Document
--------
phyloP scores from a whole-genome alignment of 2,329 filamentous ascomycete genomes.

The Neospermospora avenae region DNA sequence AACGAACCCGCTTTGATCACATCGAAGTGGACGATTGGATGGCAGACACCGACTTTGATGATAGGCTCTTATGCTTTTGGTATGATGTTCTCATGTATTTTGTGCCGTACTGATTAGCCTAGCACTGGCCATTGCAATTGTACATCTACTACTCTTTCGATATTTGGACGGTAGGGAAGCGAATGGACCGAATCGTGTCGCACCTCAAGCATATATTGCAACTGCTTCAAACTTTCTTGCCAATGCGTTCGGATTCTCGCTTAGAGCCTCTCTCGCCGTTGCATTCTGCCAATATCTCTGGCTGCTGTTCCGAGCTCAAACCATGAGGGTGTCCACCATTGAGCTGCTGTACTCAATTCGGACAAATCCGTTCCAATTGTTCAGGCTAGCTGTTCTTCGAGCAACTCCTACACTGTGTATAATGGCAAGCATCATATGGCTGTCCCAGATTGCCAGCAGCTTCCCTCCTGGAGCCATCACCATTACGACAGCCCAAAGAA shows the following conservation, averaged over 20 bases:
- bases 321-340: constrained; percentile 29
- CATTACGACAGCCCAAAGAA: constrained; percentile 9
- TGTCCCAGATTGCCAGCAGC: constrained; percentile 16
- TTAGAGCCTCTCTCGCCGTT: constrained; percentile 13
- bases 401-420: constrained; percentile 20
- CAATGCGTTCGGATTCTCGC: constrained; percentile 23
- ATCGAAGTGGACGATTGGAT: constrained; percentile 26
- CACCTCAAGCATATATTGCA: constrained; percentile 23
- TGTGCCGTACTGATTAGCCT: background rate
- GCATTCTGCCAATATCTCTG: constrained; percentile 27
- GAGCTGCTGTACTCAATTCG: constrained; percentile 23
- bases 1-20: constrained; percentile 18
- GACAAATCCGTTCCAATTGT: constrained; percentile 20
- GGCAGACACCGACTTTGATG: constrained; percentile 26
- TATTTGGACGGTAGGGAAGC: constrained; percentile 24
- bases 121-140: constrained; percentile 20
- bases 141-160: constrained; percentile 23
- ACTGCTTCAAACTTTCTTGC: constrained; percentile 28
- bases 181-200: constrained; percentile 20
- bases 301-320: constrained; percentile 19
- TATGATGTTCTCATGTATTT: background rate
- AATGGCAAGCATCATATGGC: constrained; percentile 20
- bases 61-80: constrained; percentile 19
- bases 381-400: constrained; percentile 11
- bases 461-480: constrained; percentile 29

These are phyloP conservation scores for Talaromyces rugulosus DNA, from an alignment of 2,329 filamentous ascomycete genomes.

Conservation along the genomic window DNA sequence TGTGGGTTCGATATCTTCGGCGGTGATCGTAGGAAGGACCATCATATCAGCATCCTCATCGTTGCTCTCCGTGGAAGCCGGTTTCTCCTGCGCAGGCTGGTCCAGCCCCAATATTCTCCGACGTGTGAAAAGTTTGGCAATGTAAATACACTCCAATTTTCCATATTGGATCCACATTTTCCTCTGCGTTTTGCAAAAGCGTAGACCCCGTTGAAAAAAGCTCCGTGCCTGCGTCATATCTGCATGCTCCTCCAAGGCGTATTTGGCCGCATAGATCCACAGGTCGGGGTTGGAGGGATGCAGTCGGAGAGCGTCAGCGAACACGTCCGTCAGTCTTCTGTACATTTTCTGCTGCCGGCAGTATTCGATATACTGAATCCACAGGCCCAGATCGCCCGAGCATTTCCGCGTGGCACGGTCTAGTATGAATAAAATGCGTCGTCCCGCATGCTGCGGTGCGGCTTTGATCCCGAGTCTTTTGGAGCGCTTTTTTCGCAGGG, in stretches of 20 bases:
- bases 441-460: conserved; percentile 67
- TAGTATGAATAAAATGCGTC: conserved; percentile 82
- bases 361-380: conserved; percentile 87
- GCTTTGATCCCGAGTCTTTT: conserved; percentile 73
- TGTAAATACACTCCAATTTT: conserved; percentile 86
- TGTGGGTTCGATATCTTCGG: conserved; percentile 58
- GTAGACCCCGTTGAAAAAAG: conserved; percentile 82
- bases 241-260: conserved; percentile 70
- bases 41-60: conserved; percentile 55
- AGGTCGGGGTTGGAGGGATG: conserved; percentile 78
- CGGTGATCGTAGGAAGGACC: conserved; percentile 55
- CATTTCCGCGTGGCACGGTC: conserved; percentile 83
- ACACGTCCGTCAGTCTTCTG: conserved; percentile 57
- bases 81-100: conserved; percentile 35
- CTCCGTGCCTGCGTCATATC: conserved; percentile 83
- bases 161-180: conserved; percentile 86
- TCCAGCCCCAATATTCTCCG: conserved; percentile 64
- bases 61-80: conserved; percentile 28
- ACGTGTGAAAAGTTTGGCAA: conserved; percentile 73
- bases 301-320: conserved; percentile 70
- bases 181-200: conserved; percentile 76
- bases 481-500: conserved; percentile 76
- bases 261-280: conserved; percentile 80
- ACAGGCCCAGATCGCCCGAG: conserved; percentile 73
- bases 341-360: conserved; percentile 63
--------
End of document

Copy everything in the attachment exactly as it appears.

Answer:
phyloP scores from a whole-genome alignment of 2,329 filamentous ascomycete genomes.

The Neospermospora avenae region DNA sequence AACGAACCCGCTTTGATCACATCGAAGTGGACGATTGGATGGCAGACACCGACTTTGATGATAGGCTCTTATGCTTTTGGTATGATGTTCTCATGTATTTTGTGCCGTACTGATTAGCCTAGCACTGGCCATTGCAATTGTACATCTACTACTCTTTCGATATTTGGACGGTAGGGAAGCGAATGGACCGAATCGTGTCGCACCTCAAGCATATATTGCAACTGCTTCAAACTTTCTTGCCAATGCGTTCGGATTCTCGCTTAGAGCCTCTCTCGCCGTTGCATTCTGCCAATATCTCTGGCTGCTGTTCCGAGCTCAAACCATGAGGGTGTCCACCATTGAGCTGCTGTACTCAATTCGGACAAATCCGTTCCAATTGTTCAGGCTAGCTGTTCTTCGAGCAACTCCTACACTGTGTATAATGGCAAGCATCATATGGCTGTCCCAGATTGCCAGCAGCTTCCCTCCTGGAGCCATCACCATTACGACAGCCCAAAGAA shows the following conservation, averaged over 20 bases:
- bases 321-340: constrained; percentile 29
- CATTACGACAGCCCAAAGAA: constrained; percentile 9
- TGTCCCAGATTGCCAGCAGC: constrained; percentile 16
- TTAGAGCCTCTCTCGCCGTT: constrained; percentile 13
- bases 401-420: constrained; percentile 20
- CAATGCGTTCGGATTCTCGC: constrained; percentile 23
- ATCGAAGTGGACGATTGGAT: constrained; percentile 26
- CACCTCAAGCATATATTGCA: constrained; percentile 23
- TGTGCCGTACTGATTAGCCT: background rate
- GCATTCTGCCAATATCTCTG: constrained; percentile 27
- GAGCTGCTGTACTCAATTCG: constrained; percentile 23
- bases 1-20: constrained; percentile 18
- GACAAATCCGTTCCAATTGT: constrained; percentile 20
- GGCAGACACCGACTTTGATG: constrained; percentile 26
- TATTTGGACGGTAGGGAAGC: constrained; percentile 24
- bases 121-140: constrained; percentile 20
- bases 141-160: constrained; percentile 23
- ACTGCTTCAAACTTTCTTGC: constrained; percentile 28
- bases 181-200: constrained; percentile 20
- bases 301-320: constrained; percentile 19
- TATGATGTTCTCATGTATTT: background rate
- AATGGCAAGCATCATATGGC: constrained; percentile 20
- bases 61-80: constrained; percentile 19
- bases 381-400: constrained; percentile 11
- bases 461-480: constrained; percentile 29

These are phyloP conservation scores for Talaromyces rugulosus DNA, from an alignment of 2,329 filamentous ascomycete genomes.

Conservation along the genomic window DNA sequence TGTGGGTTCGATATCTTCGGCGGTGATCGTAGGAAGGACCATCATATCAGCATCCTCATCGTTGCTCTCCGTGGAAGCCGGTTTCTCCTGCGCAGGCTGGTCCAGCCCCAATATTCTCCGACGTGTGAAAAGTTTGGCAATGTAAATACACTCCAATTTTCCATATTGGATCCACATTTTCCTCTGCGTTTTGCAAAAGCGTAGACCCCGTTGAAAAAAGCTCCGTGCCTGCGTCATATCTGCATGCTCCTCCAAGGCGTATTTGGCCGCATAGATCCACAGGTCGGGGTTGGAGGGATGCAGTCGGAGAGCGTCAGCGAACACGTCCGTCAGTCTTCTGTACATTTTCTGCTGCCGGCAGTATTCGATATACTGAATCCACAGGCCCAGATCGCCCGAGCATTTCCGCGTGGCACGGTCTAGTATGAATAAAATGCGTCGTCCCGCATGCTGCGGTGCGGCTTTGATCCCGAGTCTTTTGGAGCGCTTTTTTCGCAGGG, in stretches of 20 bases:
- bases 441-460: conserved; percentile 67
- TAGTATGAATAAAATGCGTC: conserved; percentile 82
- bases 361-380: conserved; percentile 87
- GCTTTGATCCCGAGTCTTTT: conserved; percentile 73
- TGTAAATACACTCCAATTTT: conserved; percentile 86
- TGTGGGTTCGATATCTTCGG: conserved; percentile 58
- GTAGACCCCGTTGAAAAAAG: conserved; percentile 82
- bases 241-260: conserved; percentile 70
- bases 41-60: conserved; percentile 55
- AGGTCGGGGTTGGAGGGATG: conserved; percentile 78
- CGGTGATCGTAGGAAGGACC: conserved; percentile 55
- CATTTCCGCGTGGCACGGTC: conserved; percentile 83
- ACACGTCCGTCAGTCTTCTG: conserved; percentile 57
- bases 81-100: conserved; percentile 35
- CTCCGTGCCTGCGTCATATC: conserved; percentile 83
- bases 161-180: conserved; percentile 86
- TCCAGCCCCAATATTCTCCG: conserved; percentile 64
- bases 61-80: conserved; percentile 28
- ACGTGTGAAAAGTTTGGCAA: conserved; percentile 73
- bases 301-320: conserved; percentile 70
- bases 181-200: conserved; percentile 76
- bases 481-500: conserved; percentile 76
- bases 261-280: conserved; percentile 80
- ACAGGCCCAGATCGCCCGAG: conserved; percentile 73
- bases 341-360: conserved; percentile 63